Saturday, October 25, 2014

‘Idle’ teach-in planned

A teach-in for the public is planned for this Sunday (Jan. 27) at the Sunset Country Métis Hall here as part of the “Idle No More” movement.
Confirmed speakers will include Lakehead University instructor Robert Animikii Horton, who is from Rainy River First Nations.

His topic will be “the 1969 White Paper in 2013,” with an overview of the legislative agenda and impacts on aboriginal communities in Canada.
Elder Priscilla Simard, meanwhile, will discuss the “Idle No More” movement from a grandmother’s perspective and why we all should be idle no more.
As well, Couchiching lawyer Sara Mainville will discuss treaty governance as the path forward for better relations in the 55,000 square miles of Treaty #3 territory.
The gathering, slated for 1-4 p.m., will open with local elders’ invocation.
It will wrap up with a round dance and hand drumming.
“Discussion points include why everyone needs to be ‘Idle No More,’ what the Harper legislative agenda means for Canada and our shared environment, and why the Indian Act path—while some say is paved with good intentions—is a great barrier to the hopes and dreams of the Anishinaabe nation in Treaty #3,” said Mainville, who is part of the local “Idle No More” organizing group.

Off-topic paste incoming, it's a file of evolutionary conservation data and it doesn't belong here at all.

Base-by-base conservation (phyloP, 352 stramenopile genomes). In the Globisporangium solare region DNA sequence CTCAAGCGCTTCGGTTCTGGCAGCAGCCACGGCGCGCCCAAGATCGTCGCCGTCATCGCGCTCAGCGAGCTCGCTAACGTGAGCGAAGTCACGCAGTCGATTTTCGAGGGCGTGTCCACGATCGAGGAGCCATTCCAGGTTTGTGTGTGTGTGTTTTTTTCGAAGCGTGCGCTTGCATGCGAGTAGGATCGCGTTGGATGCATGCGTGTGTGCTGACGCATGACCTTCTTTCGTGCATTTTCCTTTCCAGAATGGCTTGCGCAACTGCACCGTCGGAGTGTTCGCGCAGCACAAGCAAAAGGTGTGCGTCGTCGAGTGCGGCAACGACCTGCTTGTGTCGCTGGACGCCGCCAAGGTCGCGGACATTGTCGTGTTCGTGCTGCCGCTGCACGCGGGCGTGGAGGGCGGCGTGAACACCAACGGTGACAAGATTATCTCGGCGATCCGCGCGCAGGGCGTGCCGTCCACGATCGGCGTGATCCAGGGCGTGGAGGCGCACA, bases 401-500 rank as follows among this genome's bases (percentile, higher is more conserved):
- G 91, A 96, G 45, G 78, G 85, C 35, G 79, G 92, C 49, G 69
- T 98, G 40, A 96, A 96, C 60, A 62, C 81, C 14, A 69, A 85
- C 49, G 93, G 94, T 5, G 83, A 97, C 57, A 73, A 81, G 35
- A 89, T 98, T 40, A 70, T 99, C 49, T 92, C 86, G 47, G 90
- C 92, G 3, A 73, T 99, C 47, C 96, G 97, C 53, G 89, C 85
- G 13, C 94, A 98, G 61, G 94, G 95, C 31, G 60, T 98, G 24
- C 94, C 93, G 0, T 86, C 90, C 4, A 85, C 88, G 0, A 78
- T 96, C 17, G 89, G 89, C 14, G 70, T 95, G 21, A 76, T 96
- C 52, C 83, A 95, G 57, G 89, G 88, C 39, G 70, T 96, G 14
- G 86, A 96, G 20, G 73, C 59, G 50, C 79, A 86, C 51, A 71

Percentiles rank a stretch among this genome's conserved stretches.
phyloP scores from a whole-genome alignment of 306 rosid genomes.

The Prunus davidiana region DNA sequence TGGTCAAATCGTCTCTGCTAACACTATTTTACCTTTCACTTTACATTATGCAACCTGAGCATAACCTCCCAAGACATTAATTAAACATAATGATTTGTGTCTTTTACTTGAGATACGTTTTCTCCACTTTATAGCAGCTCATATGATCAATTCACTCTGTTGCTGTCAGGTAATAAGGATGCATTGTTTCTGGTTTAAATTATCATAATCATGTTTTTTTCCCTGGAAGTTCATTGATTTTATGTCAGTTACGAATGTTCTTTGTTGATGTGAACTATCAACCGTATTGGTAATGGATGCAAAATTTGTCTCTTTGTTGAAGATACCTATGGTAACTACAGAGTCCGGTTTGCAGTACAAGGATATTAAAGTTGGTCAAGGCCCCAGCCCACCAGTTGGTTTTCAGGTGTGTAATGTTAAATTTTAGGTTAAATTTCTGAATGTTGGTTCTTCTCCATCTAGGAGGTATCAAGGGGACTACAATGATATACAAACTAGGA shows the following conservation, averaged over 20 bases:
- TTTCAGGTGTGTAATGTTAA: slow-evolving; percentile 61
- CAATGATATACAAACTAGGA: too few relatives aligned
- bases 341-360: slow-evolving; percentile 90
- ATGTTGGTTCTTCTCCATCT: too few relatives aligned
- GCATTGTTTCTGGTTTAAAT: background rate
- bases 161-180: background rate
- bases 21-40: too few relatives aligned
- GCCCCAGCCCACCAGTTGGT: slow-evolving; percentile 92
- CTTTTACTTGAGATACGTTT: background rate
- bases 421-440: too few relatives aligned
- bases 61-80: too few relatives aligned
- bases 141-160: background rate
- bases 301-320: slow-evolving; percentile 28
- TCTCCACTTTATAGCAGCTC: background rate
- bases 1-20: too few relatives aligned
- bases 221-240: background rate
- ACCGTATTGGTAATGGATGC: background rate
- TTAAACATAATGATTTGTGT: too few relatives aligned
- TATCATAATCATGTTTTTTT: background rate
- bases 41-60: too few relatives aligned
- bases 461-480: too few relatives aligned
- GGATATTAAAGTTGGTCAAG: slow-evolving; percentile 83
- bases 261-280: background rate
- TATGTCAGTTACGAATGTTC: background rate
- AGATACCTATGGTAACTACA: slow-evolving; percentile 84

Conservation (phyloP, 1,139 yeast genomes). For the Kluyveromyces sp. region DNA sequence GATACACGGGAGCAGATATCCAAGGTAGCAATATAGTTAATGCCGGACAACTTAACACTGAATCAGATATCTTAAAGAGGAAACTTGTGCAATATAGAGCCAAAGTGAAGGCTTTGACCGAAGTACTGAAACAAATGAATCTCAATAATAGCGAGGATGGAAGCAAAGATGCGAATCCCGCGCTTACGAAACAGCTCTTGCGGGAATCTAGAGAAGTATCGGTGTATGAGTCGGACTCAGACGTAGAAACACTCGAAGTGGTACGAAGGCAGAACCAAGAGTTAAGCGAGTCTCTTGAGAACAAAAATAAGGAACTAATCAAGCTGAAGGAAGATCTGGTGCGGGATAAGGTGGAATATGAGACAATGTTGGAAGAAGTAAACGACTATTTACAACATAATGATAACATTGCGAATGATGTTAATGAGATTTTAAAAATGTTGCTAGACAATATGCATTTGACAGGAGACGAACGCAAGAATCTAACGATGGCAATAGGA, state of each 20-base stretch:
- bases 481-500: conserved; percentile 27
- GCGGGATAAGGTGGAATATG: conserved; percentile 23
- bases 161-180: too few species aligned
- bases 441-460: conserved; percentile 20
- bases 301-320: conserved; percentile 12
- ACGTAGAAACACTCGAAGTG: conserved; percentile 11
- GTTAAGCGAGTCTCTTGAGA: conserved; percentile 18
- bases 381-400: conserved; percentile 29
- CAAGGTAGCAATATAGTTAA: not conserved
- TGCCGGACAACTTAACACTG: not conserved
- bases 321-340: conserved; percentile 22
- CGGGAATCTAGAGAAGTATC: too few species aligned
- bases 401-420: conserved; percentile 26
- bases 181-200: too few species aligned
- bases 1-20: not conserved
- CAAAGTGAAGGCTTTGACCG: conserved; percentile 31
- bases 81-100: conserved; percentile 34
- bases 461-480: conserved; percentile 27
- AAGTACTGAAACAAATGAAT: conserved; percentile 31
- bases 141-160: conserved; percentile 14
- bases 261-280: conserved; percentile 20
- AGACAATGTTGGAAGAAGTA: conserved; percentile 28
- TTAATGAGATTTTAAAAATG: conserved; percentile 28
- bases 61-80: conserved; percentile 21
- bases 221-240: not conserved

“We do hope that Chief Theresa Spence ends her hunger strike by this time, and we respect her personal decision to go on if she does,” Mainville added.
“But ‘Idle No More’ is a grassroots movement that wants real change for the aboriginal peoples in Canada and their relationship with Canadians,” she stressed. “We continue to be ‘Idle No More.’”
There will be time for discussion after the presentations.

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